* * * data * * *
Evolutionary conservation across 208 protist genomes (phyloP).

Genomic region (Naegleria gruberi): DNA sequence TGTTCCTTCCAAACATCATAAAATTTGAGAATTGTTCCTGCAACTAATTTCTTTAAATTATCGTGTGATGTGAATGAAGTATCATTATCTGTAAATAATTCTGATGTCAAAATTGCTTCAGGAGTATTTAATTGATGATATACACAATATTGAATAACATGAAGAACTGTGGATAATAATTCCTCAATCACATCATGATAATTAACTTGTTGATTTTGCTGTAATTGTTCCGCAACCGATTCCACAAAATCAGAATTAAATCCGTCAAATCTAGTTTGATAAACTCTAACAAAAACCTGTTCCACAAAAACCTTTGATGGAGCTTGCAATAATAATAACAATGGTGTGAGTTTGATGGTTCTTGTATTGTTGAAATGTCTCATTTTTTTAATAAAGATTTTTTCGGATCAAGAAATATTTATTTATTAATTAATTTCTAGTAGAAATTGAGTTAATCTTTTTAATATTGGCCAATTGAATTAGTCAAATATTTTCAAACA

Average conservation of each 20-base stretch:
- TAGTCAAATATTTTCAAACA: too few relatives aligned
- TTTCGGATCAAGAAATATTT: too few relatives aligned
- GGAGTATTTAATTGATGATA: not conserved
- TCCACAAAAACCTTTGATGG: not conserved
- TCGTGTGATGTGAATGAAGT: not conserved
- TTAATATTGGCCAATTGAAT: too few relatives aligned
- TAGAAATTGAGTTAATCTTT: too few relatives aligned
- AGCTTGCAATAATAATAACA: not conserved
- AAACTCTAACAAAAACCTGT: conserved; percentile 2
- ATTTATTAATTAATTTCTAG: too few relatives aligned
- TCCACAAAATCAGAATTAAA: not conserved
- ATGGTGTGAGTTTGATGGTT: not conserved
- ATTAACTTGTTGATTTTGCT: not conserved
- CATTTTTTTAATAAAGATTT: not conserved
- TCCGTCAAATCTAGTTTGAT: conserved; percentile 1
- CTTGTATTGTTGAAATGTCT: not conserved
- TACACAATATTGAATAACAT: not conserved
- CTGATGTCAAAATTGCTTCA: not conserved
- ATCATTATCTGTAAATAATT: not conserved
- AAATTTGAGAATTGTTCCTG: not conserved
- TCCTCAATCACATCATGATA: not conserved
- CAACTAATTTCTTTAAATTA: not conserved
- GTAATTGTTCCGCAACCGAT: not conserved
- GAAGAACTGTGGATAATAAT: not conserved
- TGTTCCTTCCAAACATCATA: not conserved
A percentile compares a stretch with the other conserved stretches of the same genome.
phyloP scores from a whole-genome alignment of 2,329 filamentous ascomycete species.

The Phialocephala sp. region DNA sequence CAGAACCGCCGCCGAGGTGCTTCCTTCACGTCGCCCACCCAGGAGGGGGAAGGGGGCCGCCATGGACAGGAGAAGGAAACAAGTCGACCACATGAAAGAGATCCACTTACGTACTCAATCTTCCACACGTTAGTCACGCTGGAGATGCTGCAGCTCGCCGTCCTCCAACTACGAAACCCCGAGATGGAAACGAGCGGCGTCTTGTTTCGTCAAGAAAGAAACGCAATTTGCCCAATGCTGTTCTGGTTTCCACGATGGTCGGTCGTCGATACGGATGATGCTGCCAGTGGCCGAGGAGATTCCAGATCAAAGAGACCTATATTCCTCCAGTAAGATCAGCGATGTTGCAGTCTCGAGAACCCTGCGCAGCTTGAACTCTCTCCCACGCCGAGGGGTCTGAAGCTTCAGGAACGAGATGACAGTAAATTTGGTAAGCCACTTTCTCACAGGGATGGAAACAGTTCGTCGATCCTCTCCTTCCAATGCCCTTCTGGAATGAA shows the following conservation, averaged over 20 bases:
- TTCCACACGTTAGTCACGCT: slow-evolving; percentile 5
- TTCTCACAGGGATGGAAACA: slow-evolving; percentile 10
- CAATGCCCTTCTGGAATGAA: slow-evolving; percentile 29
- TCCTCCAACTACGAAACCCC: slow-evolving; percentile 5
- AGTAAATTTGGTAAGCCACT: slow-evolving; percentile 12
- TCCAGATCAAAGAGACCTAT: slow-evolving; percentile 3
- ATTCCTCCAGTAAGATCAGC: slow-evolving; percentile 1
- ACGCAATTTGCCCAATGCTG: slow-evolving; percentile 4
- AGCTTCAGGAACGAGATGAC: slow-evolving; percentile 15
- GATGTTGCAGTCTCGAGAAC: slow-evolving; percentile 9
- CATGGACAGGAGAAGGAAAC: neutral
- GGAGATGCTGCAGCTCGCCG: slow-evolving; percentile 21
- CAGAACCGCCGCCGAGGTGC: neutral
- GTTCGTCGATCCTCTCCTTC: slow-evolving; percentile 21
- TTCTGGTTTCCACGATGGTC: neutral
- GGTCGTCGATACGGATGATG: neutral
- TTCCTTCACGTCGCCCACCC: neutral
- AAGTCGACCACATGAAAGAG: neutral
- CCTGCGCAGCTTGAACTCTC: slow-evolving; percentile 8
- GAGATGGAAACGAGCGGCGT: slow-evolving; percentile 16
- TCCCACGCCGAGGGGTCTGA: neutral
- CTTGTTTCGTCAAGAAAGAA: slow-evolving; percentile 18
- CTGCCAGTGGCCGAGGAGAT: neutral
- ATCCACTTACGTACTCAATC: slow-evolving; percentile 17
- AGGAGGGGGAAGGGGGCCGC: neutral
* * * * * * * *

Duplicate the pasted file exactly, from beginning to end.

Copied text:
Evolutionary conservation across 208 protist genomes (phyloP).

Genomic region (Naegleria gruberi): DNA sequence TGTTCCTTCCAAACATCATAAAATTTGAGAATTGTTCCTGCAACTAATTTCTTTAAATTATCGTGTGATGTGAATGAAGTATCATTATCTGTAAATAATTCTGATGTCAAAATTGCTTCAGGAGTATTTAATTGATGATATACACAATATTGAATAACATGAAGAACTGTGGATAATAATTCCTCAATCACATCATGATAATTAACTTGTTGATTTTGCTGTAATTGTTCCGCAACCGATTCCACAAAATCAGAATTAAATCCGTCAAATCTAGTTTGATAAACTCTAACAAAAACCTGTTCCACAAAAACCTTTGATGGAGCTTGCAATAATAATAACAATGGTGTGAGTTTGATGGTTCTTGTATTGTTGAAATGTCTCATTTTTTTAATAAAGATTTTTTCGGATCAAGAAATATTTATTTATTAATTAATTTCTAGTAGAAATTGAGTTAATCTTTTTAATATTGGCCAATTGAATTAGTCAAATATTTTCAAACA

Average conservation of each 20-base stretch:
- TAGTCAAATATTTTCAAACA: too few relatives aligned
- TTTCGGATCAAGAAATATTT: too few relatives aligned
- GGAGTATTTAATTGATGATA: not conserved
- TCCACAAAAACCTTTGATGG: not conserved
- TCGTGTGATGTGAATGAAGT: not conserved
- TTAATATTGGCCAATTGAAT: too few relatives aligned
- TAGAAATTGAGTTAATCTTT: too few relatives aligned
- AGCTTGCAATAATAATAACA: not conserved
- AAACTCTAACAAAAACCTGT: conserved; percentile 2
- ATTTATTAATTAATTTCTAG: too few relatives aligned
- TCCACAAAATCAGAATTAAA: not conserved
- ATGGTGTGAGTTTGATGGTT: not conserved
- ATTAACTTGTTGATTTTGCT: not conserved
- CATTTTTTTAATAAAGATTT: not conserved
- TCCGTCAAATCTAGTTTGAT: conserved; percentile 1
- CTTGTATTGTTGAAATGTCT: not conserved
- TACACAATATTGAATAACAT: not conserved
- CTGATGTCAAAATTGCTTCA: not conserved
- ATCATTATCTGTAAATAATT: not conserved
- AAATTTGAGAATTGTTCCTG: not conserved
- TCCTCAATCACATCATGATA: not conserved
- CAACTAATTTCTTTAAATTA: not conserved
- GTAATTGTTCCGCAACCGAT: not conserved
- GAAGAACTGTGGATAATAAT: not conserved
- TGTTCCTTCCAAACATCATA: not conserved
A percentile compares a stretch with the other conserved stretches of the same genome.
phyloP scores from a whole-genome alignment of 2,329 filamentous ascomycete species.

The Phialocephala sp. region DNA sequence CAGAACCGCCGCCGAGGTGCTTCCTTCACGTCGCCCACCCAGGAGGGGGAAGGGGGCCGCCATGGACAGGAGAAGGAAACAAGTCGACCACATGAAAGAGATCCACTTACGTACTCAATCTTCCACACGTTAGTCACGCTGGAGATGCTGCAGCTCGCCGTCCTCCAACTACGAAACCCCGAGATGGAAACGAGCGGCGTCTTGTTTCGTCAAGAAAGAAACGCAATTTGCCCAATGCTGTTCTGGTTTCCACGATGGTCGGTCGTCGATACGGATGATGCTGCCAGTGGCCGAGGAGATTCCAGATCAAAGAGACCTATATTCCTCCAGTAAGATCAGCGATGTTGCAGTCTCGAGAACCCTGCGCAGCTTGAACTCTCTCCCACGCCGAGGGGTCTGAAGCTTCAGGAACGAGATGACAGTAAATTTGGTAAGCCACTTTCTCACAGGGATGGAAACAGTTCGTCGATCCTCTCCTTCCAATGCCCTTCTGGAATGAA shows the following conservation, averaged over 20 bases:
- TTCCACACGTTAGTCACGCT: slow-evolving; percentile 5
- TTCTCACAGGGATGGAAACA: slow-evolving; percentile 10
- CAATGCCCTTCTGGAATGAA: slow-evolving; percentile 29
- TCCTCCAACTACGAAACCCC: slow-evolving; percentile 5
- AGTAAATTTGGTAAGCCACT: slow-evolving; percentile 12
- TCCAGATCAAAGAGACCTAT: slow-evolving; percentile 3
- ATTCCTCCAGTAAGATCAGC: slow-evolving; percentile 1
- ACGCAATTTGCCCAATGCTG: slow-evolving; percentile 4
- AGCTTCAGGAACGAGATGAC: slow-evolving; percentile 15
- GATGTTGCAGTCTCGAGAAC: slow-evolving; percentile 9
- CATGGACAGGAGAAGGAAAC: neutral
- GGAGATGCTGCAGCTCGCCG: slow-evolving; percentile 21
- CAGAACCGCCGCCGAGGTGC: neutral
- GTTCGTCGATCCTCTCCTTC: slow-evolving; percentile 21
- TTCTGGTTTCCACGATGGTC: neutral
- GGTCGTCGATACGGATGATG: neutral
- TTCCTTCACGTCGCCCACCC: neutral
- AAGTCGACCACATGAAAGAG: neutral
- CCTGCGCAGCTTGAACTCTC: slow-evolving; percentile 8
- GAGATGGAAACGAGCGGCGT: slow-evolving; percentile 16
- TCCCACGCCGAGGGGTCTGA: neutral
- CTTGTTTCGTCAAGAAAGAA: slow-evolving; percentile 18
- CTGCCAGTGGCCGAGGAGAT: neutral
- ATCCACTTACGTACTCAATC: slow-evolving; percentile 17
- AGGAGGGGGAAGGGGGCCGC: neutral